A 60-year-old diving instructor, who spent four days drifting in the open sea, has said that the pain of putting his sunburnt face underwater during the ordeal was like having 1,000 needles stuck in his badly charred skin.
Singaporean John Low was on a boat anchored around 500m away from Tioman Island on May 4 when bad weather caused it to sink, The Straits Times reported.
According to the daily, Low managed to grab a life buoy and backpack containing his Singapore identity card before he was carried out to sea.
During his time stranded in the sea, all he had as companions were his ring buoy and Rolex Mido Commander, The Straits Times reported. To stay sane, he talked to those items, calling them “boy” and “brother”, the report added.
Lianhe Wanbao quoted Low as saying that thoughts of his family – a wife and three sons – were what kept him going during the ordeal.
While he remained calm at first, Low told the Chinese language daily that he started to feel anxious after about five hours of drifting, when he could no longer see any land.
Not only did he not have any food or water to drink, Low also had to endure the pain of the beating sun as well as cold temperatures at night in the South China Sea.
In a video interview posted by Lianhe Zaobao on Facebook, Low said: “If you keep your head up, out in the open, you get burnt, which means a burning sensation on your face.”
“The only way to avoid that is to put your face in the water. But because my face is all scarred, because (I had) been in the water for four days and three nights, when I put my face in the water, it’s like 1,000 needles poking my face. So it’s either I face the pain in the sun or the pain in the water,” he said.
Eventually, the skin below his arms became stuck to the life buoy, causing him unbearable pain, Lianhe Wanbao reported.
Amidst all that, he could also feel himself being pecked by marine creatures beneath the surface, but was too exhausted to do anything about it.
On the fourth night, relief came to Low in the form of a 10-storey high ship called Diogo Cao. According to The Straits Times, Low said he became unconsciousness as soon as he saw the ship approaching him.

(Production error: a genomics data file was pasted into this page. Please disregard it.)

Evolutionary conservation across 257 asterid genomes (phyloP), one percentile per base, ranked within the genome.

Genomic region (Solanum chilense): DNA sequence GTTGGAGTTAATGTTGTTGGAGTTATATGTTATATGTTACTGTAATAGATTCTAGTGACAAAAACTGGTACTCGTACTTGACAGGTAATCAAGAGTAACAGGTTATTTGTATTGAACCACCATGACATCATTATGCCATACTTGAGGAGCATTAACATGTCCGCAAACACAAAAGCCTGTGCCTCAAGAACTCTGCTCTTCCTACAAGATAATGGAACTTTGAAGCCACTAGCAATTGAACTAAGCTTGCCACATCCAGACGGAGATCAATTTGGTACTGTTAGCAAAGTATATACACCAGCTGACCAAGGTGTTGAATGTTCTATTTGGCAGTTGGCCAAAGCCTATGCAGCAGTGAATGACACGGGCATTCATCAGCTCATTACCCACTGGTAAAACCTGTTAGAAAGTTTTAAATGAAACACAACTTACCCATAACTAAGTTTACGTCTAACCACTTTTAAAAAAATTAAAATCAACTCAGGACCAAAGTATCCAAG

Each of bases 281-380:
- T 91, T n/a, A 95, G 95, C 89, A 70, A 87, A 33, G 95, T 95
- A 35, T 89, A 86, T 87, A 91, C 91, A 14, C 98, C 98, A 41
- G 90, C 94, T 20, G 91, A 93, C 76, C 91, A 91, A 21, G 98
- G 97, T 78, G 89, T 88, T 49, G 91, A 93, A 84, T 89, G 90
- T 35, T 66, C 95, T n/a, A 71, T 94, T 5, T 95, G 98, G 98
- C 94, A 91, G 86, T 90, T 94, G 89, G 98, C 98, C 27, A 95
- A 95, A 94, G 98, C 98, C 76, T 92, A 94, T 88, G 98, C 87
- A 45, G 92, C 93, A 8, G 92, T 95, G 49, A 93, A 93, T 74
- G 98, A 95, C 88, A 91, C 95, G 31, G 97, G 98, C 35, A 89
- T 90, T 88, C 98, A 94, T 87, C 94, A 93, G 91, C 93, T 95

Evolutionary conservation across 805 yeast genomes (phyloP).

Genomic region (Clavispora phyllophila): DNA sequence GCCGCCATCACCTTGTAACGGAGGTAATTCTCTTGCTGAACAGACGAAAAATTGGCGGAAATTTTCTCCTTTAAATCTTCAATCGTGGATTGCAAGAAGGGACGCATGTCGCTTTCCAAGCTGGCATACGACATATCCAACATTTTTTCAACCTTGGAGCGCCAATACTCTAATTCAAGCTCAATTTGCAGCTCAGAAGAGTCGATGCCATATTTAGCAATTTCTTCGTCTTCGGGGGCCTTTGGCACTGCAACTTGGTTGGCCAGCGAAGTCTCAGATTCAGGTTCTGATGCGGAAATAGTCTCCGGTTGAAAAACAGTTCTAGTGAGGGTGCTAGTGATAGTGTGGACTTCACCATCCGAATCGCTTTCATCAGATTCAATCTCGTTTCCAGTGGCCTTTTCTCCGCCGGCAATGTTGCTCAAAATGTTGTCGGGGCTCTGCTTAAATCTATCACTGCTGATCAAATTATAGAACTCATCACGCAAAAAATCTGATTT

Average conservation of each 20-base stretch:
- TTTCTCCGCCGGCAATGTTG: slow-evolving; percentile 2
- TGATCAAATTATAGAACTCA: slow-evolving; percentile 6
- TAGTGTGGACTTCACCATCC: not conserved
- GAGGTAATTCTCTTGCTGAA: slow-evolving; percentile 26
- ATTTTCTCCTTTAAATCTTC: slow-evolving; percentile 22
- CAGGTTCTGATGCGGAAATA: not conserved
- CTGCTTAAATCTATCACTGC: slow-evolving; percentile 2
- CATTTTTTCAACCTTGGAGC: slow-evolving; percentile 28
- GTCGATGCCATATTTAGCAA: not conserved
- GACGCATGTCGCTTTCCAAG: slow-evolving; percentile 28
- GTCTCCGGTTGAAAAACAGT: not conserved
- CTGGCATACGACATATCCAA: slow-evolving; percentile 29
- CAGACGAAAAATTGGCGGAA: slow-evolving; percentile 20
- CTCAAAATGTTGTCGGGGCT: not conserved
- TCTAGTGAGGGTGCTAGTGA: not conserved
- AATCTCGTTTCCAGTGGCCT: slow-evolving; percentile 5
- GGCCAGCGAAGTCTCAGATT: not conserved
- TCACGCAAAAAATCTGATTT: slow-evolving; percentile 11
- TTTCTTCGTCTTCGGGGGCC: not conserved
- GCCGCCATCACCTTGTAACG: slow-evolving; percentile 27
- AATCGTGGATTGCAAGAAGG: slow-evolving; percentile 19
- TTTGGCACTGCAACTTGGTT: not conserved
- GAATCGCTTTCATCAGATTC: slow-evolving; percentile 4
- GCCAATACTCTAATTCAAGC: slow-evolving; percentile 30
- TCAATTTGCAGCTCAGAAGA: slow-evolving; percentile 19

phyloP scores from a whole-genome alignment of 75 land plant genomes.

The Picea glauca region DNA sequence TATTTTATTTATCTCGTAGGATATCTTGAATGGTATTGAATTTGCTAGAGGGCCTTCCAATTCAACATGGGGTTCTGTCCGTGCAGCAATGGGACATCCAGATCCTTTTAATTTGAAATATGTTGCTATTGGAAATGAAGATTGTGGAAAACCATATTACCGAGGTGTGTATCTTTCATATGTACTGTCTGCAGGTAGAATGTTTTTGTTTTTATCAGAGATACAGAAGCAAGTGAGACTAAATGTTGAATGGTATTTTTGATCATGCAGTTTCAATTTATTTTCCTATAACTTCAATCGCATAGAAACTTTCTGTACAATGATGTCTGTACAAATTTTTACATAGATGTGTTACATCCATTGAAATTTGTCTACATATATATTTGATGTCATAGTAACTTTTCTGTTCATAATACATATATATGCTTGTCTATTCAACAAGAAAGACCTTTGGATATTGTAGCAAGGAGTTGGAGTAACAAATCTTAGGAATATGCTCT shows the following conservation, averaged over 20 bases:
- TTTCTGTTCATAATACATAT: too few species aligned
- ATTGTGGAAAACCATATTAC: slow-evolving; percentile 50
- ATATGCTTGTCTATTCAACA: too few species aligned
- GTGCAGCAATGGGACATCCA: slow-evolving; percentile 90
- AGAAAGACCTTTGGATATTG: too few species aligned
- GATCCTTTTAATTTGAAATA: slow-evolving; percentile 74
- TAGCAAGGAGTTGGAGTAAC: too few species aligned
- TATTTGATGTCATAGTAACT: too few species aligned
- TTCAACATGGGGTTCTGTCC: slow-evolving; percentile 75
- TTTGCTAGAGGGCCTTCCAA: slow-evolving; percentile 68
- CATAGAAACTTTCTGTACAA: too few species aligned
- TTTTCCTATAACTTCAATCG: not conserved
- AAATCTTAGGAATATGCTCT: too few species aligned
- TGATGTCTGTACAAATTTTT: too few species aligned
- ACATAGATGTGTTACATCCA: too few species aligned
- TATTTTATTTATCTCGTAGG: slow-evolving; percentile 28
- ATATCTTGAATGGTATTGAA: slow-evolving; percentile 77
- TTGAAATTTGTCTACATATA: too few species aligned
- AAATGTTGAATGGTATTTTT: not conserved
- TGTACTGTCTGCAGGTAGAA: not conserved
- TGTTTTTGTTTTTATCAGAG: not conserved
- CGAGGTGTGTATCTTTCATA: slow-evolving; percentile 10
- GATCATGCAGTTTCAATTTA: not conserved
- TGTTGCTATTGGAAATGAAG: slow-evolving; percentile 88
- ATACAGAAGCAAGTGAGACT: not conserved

After lifiting him out of the waters, ship crew notified Singapore authorities, and the Republic of Singapore Air Force (RSAF) deployed its Rescue 10 team to rescue the dehydrated man via helicopter.
In a video posted by the RSAF, Low thanked the team for bringing him home. He said it was reassuring to see the team anxious over him. “I hope there will be no one else for you to save but if you do , keep doing the same thing with your bravery,” Low told the men, before hugging each and everyone who had come to visit him.
And despite the harrowing experience, Low told Lianhe Wanbao that he was not afraid of the sea. Instead, he now has greater respect for it, and will continue to dive as it remains his favourite sport.
Low spent two weeks in hospital, including six days in intensive care. According to Lianhe Wanbao, Low suffered from an infection in his lungs, kidney failure due to high salt water intake, and skin burns.
However, the pain did not seem to diminish his sense of humour. In an update posted on his Facebook page, Low joked that his face resembled Chinese-style barbecued meat or bakwa.
One month on, Low reports that he has fully recovered from his injuries.